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Component analysis by sensomics concept on flavour enhancement of smoked ingredients

Panchan, K. (2024) Component analysis by sensomics concept on flavour enhancement of smoked ingredients. PhD thesis, University of Reading

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To link to this item DOI: 10.48683/1926.00116412


Smoked ingredients are used to improve the organoleptic qualities of culinary products in the food industry. This can be due to the pleasant fragrant aroma derived from the smoke, but we hypothesise that it may also be due to taste enhancement, either directly through the activity of tastant molecules or possibly from odour-induced taste enhancement (OITE). It might be possible to use smoked ingredients to reduce salt or monosodium glutamate (MSG) levels in food products. However, the smoking process, which is required for flavour development, also produces a series of polyaromatic hydrocarbons (PAHs), including the known human carcinogen benzo[a]pyrene. The concentrations of PAHs can now be reduced using Puresmoke technologyTM (PST). This technology has been shown to remove aroma compounds from the smoke, but also results in a more balanced aroma. The aim of the thesis is to investigate the contribution smoked water makes to the flavour of a soup matrix, comparing both PST and traditionally smoked water (TR). In the first instance, it is important to understand what the important aroma compounds in smoke are and the impact of PST on the flavour profile. Smoked water was selected for an in-depth analysis of the aroma compounds using a low (P25) and a high (P50) number of filter plates of PST. The effect of P25 and P50 on 77 volatile compounds using 3 wood types (apple, beech, and oak) was investigated using a sensomics approach. Solid phase microextraction (SPME) and solid phase extraction (SPE) which used diethyl ether as the eluent, were the two most effective extraction techniques for smoked water based on the number of compounds extracted. Seventy-seven aroma-active compounds were detected in P50 and TR apple-wood smoked water. The most abundant compounds were phenol and phenol derivatives, followed by aldehydes, ketones, diketones and guaiacol and guaiacol derivatives, in that order. In general, the main constituents were found in higher concentrations in TR than in PST smoked water. Aroma extract dilution analysis (AEDA) was employed in both SPME and SPE extracts to determine the most odour-active compounds. A total of 67 aroma-active compounds were detected by gas chromatography-olfactometry (GC-O), the majority of which were phenols and guaiacols. At least 22 compounds with odour activity values (OAVs) more than 1 were identified as potent aroma compounds. To confirm the identity of the odour-active compounds, the identified 22 potent aromas were combined to generate full and partial recombinates at concentrations corresponding to those in P50 smoked water. The sensory profiling scores (5- point scale) of four descriptors, smoky, woody, ashy, and phenolic, of the recombinates did not closely correspond to the original P50 smoked water, indicating that more refinement of the recombinate was required. The effect of PST on the aroma profile (77 compounds) was analysed in smoked water prepared from three different types of hardwood, each compared to TR smoked water. When the PST was used, the majority of compounds were reduced. The difference between P25 and P50 was significantly less than the difference between TR and P25. The principal component analysis (PCA) plot determined that apple smoked waters were associated with higher concentrations of phenols group, traditionally beech smoked water had high levels of syringols and guaiacols. All three samples of oak-smoked water were similar and had high levels of furans. Three mechanisms of smoked water on flavour enhancement were investigated using trained sensory panellists. In the absence of MSG, the panel with the aroma excluded through wearing of nose clips, detected an umami taste in the presence of apple-wood smoked water. In the complex mixture of model soup, the smoked water made little difference to the umami taste and when smoked water was added to the mixture of MSG and 5'-ribonucleotides, there was no umami enhancement. However, an umami enhancement was observed in the model soup containing MSG and 5'-ribonucleotides at subthreshold umami levels (below 344 mg/L or 0.038%). Intriguingly, umami was the primary taste that was enhanced when smoked water was combined with 5'-ribonucleotides in salt-reduced soups without using nose clips. This result suggests that odour-induced taste enhancement was the primary mechanism by which smoked water enhanced flavour. In contrast, partial recombinate (17 compounds) did not significantly enhance the tastes of salt-reduced soup compared to salt-reduced soup without recombinate.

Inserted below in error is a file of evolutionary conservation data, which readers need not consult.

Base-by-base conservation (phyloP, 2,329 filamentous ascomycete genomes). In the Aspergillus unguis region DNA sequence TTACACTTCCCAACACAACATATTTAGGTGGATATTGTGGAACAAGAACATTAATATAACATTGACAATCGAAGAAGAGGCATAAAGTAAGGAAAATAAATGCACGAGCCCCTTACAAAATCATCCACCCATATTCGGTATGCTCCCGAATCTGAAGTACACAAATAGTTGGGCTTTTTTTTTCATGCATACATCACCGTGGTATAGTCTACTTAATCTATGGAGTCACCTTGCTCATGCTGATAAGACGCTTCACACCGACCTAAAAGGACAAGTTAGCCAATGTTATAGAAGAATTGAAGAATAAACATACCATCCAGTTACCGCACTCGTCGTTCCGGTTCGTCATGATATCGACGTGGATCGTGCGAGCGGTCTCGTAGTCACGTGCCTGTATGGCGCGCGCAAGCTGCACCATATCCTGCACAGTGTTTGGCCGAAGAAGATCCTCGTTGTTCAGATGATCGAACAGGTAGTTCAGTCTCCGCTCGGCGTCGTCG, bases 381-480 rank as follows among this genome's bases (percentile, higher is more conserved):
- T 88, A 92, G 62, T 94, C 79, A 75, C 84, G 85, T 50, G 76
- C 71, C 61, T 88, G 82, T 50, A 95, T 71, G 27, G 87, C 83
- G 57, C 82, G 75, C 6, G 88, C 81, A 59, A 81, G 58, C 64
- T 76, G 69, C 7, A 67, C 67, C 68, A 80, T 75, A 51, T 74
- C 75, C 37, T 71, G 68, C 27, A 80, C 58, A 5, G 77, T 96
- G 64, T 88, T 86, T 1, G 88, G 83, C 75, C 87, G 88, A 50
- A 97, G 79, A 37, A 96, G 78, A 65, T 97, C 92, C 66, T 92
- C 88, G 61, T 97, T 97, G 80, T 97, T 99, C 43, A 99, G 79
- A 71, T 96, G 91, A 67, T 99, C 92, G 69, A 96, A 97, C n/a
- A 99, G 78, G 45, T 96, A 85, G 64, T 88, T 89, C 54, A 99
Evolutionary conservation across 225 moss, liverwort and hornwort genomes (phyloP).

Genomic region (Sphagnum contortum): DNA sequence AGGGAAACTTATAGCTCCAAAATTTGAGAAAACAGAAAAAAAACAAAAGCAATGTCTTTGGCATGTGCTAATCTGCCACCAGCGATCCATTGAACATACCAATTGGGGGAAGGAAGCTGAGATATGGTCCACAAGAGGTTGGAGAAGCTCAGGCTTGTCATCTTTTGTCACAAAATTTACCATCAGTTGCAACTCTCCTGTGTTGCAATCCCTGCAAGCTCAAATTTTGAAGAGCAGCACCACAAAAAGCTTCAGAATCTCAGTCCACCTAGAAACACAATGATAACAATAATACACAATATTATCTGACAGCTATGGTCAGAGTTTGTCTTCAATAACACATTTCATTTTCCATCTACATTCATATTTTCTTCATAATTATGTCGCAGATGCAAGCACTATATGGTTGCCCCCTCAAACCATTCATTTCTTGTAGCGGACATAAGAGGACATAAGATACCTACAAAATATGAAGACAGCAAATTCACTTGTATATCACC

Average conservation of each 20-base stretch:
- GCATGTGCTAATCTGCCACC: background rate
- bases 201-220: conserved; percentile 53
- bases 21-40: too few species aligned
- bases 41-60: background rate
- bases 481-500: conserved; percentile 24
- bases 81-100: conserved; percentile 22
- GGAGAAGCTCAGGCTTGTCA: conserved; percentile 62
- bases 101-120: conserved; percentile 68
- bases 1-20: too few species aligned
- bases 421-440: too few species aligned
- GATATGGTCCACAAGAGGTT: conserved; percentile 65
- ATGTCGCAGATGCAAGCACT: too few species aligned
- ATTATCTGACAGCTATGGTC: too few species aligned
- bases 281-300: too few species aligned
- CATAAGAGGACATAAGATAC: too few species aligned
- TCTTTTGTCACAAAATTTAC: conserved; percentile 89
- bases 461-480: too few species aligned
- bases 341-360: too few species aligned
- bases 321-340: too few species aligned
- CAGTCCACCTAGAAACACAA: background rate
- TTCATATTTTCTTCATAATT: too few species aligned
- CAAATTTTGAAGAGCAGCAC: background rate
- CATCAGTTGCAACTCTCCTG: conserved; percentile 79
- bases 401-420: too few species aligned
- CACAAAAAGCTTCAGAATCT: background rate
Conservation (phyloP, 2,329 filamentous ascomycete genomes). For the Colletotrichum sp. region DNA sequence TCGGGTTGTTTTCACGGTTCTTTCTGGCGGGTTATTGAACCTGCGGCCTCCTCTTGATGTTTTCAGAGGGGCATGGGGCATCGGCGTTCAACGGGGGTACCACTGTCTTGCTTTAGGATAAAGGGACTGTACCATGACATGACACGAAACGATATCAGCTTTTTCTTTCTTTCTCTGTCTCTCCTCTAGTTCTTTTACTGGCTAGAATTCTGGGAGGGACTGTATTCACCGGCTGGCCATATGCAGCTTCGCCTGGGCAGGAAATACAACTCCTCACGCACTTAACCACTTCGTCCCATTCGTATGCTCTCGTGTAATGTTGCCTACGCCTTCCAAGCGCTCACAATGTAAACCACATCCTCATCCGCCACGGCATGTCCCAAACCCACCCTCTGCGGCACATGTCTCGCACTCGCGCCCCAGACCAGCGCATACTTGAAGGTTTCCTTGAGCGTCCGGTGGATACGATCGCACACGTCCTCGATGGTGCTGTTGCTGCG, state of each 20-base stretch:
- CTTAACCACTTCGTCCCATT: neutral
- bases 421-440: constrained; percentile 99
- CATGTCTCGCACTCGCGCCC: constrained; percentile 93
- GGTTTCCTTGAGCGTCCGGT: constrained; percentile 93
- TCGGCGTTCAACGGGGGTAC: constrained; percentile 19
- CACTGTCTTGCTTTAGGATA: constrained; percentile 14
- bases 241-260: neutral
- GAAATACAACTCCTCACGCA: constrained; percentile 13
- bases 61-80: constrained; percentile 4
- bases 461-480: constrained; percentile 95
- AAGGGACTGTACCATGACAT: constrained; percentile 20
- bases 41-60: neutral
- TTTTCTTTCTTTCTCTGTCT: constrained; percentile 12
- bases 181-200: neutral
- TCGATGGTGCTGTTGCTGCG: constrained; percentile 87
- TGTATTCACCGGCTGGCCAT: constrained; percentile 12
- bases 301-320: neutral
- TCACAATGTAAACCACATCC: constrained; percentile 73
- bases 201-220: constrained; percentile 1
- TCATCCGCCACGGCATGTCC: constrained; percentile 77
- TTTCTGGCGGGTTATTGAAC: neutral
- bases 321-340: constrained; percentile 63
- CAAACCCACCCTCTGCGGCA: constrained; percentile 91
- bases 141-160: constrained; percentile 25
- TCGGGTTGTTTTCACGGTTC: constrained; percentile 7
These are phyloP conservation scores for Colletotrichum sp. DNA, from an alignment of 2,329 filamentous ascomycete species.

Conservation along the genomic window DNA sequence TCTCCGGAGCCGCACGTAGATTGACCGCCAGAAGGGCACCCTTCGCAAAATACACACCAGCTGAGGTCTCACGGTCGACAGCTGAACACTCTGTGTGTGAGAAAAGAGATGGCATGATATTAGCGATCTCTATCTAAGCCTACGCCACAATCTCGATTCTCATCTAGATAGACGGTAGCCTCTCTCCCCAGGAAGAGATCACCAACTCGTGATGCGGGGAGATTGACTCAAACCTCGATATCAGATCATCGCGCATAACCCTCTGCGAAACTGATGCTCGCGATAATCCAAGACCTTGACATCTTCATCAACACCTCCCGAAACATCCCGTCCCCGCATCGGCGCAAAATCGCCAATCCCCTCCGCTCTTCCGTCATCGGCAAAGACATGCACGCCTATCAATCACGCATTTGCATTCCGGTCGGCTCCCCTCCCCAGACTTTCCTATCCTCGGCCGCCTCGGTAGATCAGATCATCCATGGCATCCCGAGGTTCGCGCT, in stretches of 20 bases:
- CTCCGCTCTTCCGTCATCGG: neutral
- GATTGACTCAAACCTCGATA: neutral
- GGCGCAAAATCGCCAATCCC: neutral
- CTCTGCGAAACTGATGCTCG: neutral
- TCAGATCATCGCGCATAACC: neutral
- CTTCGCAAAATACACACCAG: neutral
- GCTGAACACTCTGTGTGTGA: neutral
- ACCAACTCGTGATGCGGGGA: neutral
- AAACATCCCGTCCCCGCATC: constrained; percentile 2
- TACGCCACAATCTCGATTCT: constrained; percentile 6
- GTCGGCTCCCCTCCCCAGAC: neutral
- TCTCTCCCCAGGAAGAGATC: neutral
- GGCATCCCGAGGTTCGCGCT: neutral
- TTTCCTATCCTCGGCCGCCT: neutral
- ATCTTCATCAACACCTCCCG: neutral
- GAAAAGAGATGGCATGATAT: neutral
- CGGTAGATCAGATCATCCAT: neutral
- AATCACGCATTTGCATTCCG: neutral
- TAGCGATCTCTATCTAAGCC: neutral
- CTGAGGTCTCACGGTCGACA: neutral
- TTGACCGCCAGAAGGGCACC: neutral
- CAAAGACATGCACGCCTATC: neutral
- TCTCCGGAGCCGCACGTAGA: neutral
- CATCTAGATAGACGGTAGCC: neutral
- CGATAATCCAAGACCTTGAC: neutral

Item Type:Thesis (PhD)
Thesis Supervisor:Parker, J. and Lignou, S.
Thesis/Report Department:Department of Food and Nutritional Sciences
Identification Number/DOI:
Divisions:Life Sciences > School of Chemistry, Food and Pharmacy > Department of Food and Nutritional Sciences
ID Code:116412


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